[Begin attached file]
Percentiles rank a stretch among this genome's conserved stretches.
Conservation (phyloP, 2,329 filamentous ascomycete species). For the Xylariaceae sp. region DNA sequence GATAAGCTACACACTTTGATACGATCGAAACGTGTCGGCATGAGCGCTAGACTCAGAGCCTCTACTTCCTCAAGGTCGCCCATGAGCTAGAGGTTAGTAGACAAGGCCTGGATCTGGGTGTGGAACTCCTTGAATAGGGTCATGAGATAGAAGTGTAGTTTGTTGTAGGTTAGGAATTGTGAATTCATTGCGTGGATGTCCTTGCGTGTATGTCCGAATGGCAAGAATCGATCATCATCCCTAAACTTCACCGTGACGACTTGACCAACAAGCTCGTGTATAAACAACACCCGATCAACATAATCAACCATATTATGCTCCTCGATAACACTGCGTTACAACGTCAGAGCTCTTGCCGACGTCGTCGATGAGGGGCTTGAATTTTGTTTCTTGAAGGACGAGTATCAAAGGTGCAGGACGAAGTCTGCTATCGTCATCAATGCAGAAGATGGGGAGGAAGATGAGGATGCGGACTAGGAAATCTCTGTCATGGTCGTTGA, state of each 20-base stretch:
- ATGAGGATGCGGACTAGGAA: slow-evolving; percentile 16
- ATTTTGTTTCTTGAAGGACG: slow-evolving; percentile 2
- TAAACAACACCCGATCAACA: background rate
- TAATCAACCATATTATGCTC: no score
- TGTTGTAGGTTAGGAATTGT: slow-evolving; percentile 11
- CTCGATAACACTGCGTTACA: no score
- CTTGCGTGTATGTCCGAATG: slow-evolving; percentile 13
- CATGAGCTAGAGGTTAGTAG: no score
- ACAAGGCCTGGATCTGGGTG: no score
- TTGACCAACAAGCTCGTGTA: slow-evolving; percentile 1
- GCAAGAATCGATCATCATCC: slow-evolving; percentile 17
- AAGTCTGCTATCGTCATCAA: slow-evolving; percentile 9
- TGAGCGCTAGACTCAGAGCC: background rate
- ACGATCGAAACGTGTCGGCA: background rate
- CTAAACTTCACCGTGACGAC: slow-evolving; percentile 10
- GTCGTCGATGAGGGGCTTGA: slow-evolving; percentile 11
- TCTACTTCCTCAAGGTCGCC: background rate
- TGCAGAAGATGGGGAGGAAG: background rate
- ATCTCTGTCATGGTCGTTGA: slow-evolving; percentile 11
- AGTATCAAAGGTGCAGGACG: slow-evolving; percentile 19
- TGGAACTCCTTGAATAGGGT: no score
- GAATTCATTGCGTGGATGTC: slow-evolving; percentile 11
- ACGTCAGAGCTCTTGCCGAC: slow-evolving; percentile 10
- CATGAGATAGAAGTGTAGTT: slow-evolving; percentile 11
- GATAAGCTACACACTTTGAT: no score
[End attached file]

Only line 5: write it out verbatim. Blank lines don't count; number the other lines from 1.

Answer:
- TAAACAACACCCGATCAACA: background rate